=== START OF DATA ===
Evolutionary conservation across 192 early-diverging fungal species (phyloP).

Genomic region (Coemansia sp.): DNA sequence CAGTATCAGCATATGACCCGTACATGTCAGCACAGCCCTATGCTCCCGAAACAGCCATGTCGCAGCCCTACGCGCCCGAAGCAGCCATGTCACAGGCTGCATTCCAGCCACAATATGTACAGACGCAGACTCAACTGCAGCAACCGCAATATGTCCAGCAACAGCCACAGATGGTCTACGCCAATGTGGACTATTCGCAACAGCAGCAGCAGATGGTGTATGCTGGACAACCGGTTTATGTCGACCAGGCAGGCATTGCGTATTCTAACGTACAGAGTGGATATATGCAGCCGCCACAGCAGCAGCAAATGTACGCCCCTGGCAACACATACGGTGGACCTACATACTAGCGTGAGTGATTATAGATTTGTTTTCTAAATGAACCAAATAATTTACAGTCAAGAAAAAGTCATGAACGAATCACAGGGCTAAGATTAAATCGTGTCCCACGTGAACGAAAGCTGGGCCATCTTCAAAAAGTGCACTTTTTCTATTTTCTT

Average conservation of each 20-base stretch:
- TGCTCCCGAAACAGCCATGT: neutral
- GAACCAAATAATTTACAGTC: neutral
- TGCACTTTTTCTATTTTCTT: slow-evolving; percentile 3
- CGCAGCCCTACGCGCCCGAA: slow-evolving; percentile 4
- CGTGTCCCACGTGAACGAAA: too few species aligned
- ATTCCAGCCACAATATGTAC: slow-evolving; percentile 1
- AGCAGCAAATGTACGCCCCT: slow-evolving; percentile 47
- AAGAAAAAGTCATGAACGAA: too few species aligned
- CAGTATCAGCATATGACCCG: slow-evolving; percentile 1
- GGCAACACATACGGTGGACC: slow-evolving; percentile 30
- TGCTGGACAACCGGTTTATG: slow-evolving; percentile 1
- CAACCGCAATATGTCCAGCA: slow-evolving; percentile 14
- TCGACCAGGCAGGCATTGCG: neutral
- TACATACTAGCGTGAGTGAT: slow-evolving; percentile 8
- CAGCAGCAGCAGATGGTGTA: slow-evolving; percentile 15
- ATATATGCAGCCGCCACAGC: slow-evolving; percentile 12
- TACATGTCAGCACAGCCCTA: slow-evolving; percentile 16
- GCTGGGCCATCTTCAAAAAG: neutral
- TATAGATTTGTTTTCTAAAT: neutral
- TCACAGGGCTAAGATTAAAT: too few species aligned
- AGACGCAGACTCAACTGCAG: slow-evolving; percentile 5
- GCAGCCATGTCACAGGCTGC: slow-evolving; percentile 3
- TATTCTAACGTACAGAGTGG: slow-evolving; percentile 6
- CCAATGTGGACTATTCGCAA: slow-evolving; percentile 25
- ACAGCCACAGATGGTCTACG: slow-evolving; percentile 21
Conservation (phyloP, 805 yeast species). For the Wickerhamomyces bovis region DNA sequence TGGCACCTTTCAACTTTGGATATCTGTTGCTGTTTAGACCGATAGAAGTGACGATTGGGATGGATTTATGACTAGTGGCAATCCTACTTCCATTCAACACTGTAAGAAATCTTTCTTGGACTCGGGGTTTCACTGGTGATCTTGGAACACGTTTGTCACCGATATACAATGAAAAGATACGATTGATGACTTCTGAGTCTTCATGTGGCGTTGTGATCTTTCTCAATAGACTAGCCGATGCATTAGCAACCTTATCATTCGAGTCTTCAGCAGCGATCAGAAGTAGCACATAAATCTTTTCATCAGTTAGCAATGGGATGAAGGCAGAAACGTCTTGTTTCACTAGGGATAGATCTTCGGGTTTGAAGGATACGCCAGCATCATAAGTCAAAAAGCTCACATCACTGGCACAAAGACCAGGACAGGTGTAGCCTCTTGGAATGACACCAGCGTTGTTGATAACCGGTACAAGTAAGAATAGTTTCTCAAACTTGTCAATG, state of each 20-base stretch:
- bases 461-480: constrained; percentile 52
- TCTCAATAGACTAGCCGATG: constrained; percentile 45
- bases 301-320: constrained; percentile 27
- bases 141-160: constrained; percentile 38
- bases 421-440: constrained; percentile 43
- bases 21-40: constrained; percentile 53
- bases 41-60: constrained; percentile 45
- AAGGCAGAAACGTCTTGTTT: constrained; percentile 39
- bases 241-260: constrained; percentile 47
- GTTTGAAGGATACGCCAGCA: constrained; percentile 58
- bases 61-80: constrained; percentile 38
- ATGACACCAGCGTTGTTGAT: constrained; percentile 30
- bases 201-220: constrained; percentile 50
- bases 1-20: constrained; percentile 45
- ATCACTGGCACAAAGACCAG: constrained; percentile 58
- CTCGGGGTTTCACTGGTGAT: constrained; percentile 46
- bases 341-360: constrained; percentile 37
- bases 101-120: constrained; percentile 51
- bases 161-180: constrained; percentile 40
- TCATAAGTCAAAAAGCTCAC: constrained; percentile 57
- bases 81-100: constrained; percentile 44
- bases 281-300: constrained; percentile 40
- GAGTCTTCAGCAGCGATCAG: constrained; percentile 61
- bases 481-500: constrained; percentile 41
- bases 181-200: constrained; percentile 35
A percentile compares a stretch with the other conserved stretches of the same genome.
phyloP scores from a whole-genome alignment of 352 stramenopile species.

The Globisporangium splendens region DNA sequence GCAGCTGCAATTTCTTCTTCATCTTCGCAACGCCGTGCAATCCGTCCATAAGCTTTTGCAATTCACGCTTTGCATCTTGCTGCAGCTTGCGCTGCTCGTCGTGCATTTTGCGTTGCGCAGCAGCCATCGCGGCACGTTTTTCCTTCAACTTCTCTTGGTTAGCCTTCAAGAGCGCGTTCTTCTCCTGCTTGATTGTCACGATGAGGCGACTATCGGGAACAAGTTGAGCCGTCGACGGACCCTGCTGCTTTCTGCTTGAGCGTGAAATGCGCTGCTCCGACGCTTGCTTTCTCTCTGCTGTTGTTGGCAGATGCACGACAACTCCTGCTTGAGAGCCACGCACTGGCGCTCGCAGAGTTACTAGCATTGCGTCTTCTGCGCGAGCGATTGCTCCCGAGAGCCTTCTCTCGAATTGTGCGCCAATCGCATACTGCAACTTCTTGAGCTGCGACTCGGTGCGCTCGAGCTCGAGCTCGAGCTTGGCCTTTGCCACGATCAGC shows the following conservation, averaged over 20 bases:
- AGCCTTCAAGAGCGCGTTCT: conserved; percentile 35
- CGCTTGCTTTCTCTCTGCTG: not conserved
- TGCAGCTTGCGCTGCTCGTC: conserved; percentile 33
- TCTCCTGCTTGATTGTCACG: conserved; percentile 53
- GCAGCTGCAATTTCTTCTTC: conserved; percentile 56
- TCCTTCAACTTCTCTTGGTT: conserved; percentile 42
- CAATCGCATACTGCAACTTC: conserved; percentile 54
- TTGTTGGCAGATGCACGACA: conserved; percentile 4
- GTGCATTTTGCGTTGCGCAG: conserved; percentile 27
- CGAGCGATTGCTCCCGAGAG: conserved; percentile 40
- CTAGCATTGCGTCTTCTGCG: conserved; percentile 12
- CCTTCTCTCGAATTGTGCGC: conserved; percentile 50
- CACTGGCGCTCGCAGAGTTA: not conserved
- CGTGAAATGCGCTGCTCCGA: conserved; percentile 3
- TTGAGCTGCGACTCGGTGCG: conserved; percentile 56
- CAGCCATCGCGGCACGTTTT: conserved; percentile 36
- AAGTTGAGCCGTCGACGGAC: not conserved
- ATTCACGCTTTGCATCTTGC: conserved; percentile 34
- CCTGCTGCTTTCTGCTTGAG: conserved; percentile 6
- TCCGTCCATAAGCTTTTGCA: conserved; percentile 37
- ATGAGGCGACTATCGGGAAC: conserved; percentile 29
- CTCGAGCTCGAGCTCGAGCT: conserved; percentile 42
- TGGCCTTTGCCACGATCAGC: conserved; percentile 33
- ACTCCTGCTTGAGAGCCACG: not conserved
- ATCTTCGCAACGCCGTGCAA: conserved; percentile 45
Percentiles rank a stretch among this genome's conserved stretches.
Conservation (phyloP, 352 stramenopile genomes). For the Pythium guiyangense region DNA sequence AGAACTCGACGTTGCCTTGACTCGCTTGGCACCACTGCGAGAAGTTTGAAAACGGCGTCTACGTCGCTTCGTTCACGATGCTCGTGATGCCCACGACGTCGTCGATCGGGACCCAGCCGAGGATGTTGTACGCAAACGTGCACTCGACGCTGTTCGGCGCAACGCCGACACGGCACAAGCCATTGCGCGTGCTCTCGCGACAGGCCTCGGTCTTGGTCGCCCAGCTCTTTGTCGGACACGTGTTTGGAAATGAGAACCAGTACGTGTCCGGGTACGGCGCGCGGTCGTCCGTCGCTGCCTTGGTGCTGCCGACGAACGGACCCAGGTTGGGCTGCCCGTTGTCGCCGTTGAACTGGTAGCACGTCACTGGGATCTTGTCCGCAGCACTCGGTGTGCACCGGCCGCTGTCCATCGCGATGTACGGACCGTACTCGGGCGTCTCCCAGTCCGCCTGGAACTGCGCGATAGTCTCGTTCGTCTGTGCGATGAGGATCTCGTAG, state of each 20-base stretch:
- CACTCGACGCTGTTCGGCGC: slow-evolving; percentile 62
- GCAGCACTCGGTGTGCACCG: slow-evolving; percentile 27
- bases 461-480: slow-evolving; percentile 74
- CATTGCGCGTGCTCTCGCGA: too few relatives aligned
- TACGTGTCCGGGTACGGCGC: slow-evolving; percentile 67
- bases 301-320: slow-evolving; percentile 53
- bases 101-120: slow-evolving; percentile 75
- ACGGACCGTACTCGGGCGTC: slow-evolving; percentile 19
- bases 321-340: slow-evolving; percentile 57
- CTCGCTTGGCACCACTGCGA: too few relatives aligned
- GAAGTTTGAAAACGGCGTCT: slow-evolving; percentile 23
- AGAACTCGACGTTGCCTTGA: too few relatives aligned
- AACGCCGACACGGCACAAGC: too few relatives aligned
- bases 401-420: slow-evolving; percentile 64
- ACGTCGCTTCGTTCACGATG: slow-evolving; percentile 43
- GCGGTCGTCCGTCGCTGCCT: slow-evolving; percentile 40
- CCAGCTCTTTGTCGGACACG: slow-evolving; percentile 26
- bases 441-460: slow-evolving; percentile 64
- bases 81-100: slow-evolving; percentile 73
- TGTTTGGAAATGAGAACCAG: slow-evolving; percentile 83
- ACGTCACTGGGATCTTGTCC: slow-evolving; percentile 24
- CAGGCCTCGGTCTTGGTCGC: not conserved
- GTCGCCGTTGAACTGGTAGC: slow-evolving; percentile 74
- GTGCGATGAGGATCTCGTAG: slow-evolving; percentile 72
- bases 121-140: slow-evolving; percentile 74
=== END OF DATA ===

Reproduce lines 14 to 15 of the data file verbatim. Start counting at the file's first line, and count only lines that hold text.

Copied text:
- TGCTGGACAACCGGTTTATG: slow-evolving; percentile 1
- CAACCGCAATATGTCCAGCA: slow-evolving; percentile 14